I plugged it into Google Maps. What is it? 120ish miles from your house?
Yeah! Just an hour and 45 minutes. A nice distance. I don't have to go home every weekend...but if I want to, it's there.
If you're going to be racing in Bozeman, your family and friends can just pop over there and watch you.
They see me run a lot because we have a lot of indoor meets. That's another positive.
Were you looking at other schools initially?
My times in high school were good, but they weren't anything outstanding. I didn't have a lot of big options. It was like Colorado State, University of Montana and Missoula—MSU's rival. I went for what was comfortable and a good fit for me.
What do you attribute your running improvements to from high school to college?
In high school, I always thought I could run faster than I did. I was a 4:20 miler. I didn't have a lot of competition. So, mentally, coming into college, I was looking to improve a lot and quickly. My freshman year, it kind of picked up and I just put in the miles and hammered out the workouts and mentally believed I could run faster. And it happened! A lot of it was me staying positive and mentally thinking I was capable of running a lot faster.
Did you come across any injuries along the way?
I've never had an injury that's taken me out for more than a couple of days. Knock on wood! I'm pretty happy about that right now.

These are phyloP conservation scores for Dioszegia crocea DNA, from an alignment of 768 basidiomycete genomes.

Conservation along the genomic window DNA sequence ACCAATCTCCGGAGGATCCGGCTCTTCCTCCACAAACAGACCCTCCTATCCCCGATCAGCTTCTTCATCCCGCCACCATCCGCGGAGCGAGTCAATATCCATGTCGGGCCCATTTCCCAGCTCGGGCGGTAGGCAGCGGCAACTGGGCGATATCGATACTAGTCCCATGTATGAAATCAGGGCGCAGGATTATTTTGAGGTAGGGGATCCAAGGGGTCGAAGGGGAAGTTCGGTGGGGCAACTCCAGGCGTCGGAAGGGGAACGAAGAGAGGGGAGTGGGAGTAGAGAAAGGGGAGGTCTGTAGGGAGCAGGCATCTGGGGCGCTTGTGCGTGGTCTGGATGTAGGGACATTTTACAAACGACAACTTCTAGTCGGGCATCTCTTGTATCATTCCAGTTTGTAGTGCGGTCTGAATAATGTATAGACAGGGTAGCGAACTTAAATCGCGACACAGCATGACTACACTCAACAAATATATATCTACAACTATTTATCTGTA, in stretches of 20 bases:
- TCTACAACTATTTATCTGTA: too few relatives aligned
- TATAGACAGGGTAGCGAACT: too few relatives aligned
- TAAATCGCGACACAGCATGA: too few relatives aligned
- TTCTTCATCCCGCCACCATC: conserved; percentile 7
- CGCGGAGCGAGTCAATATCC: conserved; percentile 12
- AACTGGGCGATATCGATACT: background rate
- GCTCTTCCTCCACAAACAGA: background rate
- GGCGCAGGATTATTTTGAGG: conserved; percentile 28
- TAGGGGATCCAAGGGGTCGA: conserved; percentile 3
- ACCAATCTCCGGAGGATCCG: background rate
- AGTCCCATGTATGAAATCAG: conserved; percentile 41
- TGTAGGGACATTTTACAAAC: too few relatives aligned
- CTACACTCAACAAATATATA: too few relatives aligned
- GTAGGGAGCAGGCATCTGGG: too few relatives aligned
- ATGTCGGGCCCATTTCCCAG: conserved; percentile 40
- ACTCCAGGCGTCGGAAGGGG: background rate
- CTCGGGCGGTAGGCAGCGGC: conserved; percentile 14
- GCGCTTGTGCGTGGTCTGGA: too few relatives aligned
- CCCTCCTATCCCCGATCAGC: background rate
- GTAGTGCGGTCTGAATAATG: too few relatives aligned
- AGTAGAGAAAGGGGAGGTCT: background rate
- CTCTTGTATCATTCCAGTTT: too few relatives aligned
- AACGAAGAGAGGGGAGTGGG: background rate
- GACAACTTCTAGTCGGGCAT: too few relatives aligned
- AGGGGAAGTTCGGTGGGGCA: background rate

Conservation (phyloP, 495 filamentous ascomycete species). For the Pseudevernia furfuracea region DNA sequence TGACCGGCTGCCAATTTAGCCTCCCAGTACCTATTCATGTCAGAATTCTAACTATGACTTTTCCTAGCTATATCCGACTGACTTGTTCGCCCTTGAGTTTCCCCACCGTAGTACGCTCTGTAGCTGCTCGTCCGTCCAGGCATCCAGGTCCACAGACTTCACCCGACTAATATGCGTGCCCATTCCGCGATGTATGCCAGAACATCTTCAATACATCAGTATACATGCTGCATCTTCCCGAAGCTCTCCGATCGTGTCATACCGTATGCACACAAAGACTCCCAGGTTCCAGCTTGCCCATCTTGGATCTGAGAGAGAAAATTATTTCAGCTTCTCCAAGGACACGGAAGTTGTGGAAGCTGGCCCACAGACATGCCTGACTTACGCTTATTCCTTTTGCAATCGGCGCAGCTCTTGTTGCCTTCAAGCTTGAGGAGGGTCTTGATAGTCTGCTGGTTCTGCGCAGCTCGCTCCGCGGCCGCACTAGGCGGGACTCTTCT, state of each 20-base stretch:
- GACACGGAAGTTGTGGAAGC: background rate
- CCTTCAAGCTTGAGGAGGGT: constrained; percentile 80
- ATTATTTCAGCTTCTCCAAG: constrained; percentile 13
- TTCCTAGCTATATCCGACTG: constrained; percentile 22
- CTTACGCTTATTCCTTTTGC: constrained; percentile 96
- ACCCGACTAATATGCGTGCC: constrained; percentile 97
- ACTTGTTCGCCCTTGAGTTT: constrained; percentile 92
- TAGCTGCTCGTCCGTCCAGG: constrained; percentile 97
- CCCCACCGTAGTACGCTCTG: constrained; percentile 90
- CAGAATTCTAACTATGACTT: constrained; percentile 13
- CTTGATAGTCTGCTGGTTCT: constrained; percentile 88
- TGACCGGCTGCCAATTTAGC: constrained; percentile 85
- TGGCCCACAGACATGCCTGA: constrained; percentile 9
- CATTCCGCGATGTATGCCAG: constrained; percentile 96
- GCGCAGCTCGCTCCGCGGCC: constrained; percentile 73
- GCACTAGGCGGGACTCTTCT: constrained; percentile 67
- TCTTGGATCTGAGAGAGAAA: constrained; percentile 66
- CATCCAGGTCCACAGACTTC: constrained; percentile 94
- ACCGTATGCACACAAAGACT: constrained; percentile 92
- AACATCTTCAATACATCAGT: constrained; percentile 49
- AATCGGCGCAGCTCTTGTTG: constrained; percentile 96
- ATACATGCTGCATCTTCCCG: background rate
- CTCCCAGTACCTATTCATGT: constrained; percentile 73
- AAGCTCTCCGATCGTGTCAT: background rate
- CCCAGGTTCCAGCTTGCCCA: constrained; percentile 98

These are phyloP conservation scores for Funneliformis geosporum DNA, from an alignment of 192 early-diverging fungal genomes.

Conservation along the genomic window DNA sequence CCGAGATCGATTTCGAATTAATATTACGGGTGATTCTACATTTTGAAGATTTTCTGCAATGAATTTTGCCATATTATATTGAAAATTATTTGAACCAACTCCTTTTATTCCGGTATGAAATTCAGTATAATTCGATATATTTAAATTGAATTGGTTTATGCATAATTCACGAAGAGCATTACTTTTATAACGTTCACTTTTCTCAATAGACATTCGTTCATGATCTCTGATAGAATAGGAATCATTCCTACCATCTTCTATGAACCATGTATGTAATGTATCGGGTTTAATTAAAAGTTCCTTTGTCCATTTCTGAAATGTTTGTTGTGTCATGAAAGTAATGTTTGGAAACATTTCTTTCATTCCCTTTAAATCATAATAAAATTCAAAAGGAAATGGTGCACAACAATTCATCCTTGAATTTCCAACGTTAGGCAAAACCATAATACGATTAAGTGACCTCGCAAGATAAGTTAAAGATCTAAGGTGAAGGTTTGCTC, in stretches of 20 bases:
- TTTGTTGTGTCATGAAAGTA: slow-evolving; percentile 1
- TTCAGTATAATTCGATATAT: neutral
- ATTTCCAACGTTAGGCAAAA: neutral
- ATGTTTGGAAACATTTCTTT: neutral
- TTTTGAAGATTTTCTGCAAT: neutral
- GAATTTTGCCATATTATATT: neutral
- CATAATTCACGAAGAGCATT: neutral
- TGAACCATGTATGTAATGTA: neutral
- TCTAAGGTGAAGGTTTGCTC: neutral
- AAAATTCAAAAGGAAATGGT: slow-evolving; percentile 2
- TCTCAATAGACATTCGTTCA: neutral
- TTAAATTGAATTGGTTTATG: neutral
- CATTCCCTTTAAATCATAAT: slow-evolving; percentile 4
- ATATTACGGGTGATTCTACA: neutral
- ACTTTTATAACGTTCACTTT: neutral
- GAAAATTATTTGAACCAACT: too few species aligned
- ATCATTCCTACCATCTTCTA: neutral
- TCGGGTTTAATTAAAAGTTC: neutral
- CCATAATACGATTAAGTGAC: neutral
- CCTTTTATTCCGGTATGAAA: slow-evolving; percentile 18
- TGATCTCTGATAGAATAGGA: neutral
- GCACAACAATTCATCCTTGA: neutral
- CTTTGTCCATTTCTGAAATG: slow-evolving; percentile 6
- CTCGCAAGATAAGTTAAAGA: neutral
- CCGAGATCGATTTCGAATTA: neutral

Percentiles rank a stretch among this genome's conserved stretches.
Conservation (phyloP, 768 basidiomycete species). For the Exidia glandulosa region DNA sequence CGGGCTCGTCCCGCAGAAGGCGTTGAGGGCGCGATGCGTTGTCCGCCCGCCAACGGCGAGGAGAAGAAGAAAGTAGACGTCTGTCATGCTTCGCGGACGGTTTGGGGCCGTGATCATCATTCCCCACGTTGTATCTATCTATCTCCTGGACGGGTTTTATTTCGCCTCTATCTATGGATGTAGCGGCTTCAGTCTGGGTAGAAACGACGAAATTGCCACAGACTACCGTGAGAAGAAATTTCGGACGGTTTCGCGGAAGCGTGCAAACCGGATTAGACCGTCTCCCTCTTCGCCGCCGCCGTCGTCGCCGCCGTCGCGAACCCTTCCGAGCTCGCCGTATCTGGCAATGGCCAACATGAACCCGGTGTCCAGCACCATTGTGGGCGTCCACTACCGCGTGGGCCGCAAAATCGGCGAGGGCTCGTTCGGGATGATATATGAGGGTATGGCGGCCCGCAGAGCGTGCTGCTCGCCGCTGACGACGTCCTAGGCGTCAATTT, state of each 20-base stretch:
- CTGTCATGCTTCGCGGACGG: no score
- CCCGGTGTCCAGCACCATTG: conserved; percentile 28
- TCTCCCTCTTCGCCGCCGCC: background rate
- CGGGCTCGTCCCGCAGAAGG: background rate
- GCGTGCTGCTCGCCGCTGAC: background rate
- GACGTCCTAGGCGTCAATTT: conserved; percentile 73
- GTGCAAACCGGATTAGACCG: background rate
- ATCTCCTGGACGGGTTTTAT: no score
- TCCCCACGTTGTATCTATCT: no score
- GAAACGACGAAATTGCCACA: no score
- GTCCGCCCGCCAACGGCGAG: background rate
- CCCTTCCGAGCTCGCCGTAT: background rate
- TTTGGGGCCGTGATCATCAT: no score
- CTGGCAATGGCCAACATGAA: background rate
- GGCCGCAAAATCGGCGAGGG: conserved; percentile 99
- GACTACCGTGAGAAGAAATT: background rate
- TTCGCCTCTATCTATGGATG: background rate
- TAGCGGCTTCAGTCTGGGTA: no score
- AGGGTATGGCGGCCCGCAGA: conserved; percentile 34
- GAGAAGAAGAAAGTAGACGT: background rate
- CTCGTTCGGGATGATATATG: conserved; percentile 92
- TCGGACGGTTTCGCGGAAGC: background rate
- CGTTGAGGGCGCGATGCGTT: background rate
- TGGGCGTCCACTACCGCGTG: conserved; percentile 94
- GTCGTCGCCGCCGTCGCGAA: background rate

What was your mileage like in high school?
(Laughs) That's kind of a joke. Probably 15-25 miles a week in high school. Maybe not. Some days, there was like...slim to no miles at all. We did some hill workouts and 400s and stuff. I didn't even know what a tempo workout—or a long run—until I got to college.
Do you remember your first killer college workout?
I'm trying to think here. We had a hill-tempo mix kind of workout and I had to do it by myself because I had a class conflict. It was really hot out and it just rocked my world. It was rough!
Are you used to them yet or do they still rock your world?
They are obviously still really tough, but at this point, you're just used to getting destroyed by workouts on occasion. I just hang in there.
If you could have one meal, prepared by anyone, what would you have and who would make it?
My go-to meal after a race...and this sounds bad...but, it's usually McDonald's. (Laughs, with teammates). But, post-race that's where it's at. Honestly, McDonald's. It's worth it...and Perkins for breakfast. I'd go with prime rib for a classy meal...and I don't know who would prepared it. That's my classy pick.
Can you give me a crazy running-related story?
My junior year in high school, we went down to Colorado for this relay race thing. It's about 195 miles and you have 8-10 team members. Me and my teammate were rivals. On the last day, there was another 25 miles to go in the race and we just decided to all run the last leg to see if we could do it. We went for it. This is on no miles! It's was a 25-mile haul down this mountain pass. My friend didn't even finish it. I kind of got lost and ended up in this town, just running around for forever. It took me about two and half hours and I just couldn't walk for three days afterward. My friend was miserable. That's probably the worst running experience I've ever had.